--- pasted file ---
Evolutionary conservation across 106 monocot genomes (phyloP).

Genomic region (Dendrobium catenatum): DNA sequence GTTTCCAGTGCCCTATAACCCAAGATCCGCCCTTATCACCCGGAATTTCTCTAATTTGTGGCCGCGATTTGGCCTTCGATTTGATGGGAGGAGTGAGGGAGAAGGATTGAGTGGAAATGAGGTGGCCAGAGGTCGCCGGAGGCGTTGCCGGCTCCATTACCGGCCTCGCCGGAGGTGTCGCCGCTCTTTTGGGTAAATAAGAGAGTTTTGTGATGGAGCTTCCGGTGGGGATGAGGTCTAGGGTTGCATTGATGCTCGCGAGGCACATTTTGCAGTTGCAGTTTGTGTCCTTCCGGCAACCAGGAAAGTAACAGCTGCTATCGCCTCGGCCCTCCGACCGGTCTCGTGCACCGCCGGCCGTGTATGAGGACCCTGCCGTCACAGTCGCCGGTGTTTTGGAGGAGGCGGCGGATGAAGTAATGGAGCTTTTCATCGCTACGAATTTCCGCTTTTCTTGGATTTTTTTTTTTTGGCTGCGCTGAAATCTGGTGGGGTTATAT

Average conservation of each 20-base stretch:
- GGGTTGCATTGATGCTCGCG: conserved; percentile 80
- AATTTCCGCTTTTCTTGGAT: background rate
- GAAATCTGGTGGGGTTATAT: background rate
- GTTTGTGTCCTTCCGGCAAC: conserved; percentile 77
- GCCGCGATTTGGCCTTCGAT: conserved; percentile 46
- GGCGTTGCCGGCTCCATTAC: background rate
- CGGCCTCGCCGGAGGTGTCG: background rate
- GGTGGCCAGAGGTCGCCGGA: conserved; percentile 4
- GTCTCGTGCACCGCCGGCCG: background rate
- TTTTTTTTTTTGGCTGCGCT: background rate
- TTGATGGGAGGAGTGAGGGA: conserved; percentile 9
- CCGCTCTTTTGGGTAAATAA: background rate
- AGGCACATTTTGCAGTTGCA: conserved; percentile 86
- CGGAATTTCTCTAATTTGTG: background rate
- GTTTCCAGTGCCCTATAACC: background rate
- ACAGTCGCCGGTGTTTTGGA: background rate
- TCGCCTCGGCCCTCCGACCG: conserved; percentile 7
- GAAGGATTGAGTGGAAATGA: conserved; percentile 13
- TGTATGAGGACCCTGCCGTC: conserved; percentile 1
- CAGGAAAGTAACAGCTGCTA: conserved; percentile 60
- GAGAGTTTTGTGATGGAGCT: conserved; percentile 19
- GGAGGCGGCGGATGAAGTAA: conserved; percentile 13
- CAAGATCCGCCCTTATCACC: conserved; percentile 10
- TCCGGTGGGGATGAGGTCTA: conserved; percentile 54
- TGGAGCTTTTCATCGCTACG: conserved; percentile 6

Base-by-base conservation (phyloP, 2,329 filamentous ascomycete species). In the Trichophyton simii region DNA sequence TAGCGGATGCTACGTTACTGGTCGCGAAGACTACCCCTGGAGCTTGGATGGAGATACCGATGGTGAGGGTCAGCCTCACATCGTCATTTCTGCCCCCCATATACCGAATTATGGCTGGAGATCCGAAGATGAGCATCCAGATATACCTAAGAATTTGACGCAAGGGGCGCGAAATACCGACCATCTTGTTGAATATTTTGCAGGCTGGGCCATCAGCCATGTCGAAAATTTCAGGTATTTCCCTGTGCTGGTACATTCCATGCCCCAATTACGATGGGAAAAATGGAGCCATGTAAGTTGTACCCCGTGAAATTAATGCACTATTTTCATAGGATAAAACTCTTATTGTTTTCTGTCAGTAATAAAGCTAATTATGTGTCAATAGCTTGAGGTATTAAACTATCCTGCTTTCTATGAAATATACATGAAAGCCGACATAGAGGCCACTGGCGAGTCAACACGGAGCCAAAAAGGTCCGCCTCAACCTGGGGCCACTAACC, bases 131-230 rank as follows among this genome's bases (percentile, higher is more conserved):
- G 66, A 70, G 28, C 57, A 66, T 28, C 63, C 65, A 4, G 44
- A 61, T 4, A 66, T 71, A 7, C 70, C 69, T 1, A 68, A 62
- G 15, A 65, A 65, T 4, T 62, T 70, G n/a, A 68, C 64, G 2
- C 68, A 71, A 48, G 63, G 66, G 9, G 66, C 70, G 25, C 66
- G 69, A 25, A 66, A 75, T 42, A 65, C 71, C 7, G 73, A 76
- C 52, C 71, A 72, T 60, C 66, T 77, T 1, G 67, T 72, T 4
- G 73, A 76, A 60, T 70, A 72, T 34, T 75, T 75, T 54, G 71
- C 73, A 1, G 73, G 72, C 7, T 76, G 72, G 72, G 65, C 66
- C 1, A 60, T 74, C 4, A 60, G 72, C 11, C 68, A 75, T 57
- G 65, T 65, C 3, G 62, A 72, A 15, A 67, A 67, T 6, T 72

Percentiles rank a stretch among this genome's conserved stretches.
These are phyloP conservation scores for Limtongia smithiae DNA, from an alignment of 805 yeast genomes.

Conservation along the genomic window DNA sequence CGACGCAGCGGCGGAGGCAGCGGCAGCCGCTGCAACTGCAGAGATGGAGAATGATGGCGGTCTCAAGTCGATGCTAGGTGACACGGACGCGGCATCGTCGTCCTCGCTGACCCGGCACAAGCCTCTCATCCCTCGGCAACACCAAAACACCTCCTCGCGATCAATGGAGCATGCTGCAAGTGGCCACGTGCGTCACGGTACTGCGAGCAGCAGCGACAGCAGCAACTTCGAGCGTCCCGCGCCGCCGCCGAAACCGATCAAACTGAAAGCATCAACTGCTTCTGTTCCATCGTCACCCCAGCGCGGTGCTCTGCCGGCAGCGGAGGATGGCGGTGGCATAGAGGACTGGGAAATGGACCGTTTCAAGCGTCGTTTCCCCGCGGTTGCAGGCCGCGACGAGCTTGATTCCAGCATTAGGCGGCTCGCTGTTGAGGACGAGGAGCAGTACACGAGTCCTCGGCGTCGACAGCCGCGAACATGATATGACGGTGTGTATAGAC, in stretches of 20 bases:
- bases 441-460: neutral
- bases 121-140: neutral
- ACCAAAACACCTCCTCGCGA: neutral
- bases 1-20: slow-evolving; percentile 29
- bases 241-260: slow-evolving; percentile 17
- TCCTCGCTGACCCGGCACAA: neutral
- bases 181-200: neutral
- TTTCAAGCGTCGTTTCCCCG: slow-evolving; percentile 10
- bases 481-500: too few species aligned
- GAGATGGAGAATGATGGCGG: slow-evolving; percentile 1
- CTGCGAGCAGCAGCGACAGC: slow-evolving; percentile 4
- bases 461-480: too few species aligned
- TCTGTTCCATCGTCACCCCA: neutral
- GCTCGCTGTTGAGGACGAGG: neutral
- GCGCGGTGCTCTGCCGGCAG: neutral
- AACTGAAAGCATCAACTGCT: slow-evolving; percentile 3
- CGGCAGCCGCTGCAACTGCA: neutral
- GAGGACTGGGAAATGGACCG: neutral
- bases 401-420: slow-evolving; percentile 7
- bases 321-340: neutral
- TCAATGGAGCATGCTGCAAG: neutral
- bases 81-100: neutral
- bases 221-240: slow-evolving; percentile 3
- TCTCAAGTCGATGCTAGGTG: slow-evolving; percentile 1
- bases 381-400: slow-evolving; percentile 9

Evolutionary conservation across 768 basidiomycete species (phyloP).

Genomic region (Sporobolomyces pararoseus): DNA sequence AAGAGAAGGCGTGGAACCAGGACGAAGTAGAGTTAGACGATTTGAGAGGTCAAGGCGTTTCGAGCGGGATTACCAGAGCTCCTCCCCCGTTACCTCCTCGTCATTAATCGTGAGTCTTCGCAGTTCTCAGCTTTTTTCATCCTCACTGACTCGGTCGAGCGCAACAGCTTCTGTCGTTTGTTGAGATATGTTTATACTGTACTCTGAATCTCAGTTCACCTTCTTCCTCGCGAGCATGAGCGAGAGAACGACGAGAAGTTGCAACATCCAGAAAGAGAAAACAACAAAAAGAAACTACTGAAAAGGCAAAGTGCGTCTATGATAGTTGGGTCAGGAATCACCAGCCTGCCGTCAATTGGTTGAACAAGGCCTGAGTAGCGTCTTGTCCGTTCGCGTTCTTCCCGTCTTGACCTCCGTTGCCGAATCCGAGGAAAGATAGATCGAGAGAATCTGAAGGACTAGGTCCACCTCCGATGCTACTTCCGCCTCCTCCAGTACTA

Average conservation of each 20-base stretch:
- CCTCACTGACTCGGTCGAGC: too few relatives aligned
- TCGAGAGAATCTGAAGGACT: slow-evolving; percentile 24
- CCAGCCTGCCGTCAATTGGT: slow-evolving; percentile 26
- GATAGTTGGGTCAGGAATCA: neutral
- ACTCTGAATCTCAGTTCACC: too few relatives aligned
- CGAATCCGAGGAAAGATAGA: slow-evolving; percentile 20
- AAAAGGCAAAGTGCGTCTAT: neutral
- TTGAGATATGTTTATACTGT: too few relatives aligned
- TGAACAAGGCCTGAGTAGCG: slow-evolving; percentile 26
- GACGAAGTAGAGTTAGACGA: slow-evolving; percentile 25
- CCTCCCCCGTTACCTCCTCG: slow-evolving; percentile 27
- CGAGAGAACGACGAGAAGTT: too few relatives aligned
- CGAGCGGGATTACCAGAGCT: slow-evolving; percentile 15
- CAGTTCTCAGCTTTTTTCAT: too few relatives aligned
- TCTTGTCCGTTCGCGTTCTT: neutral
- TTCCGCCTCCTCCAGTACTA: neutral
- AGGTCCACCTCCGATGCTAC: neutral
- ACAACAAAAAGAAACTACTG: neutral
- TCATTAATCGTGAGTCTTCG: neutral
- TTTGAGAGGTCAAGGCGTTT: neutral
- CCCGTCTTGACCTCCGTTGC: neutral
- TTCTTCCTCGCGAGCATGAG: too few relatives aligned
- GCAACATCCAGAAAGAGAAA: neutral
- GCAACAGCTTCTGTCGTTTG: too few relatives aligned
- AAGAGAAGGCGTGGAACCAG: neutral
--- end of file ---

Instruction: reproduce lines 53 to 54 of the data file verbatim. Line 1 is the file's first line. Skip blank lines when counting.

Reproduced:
- CTGCGAGCAGCAGCGACAGC: slow-evolving; percentile 4
- bases 461-480: too few species aligned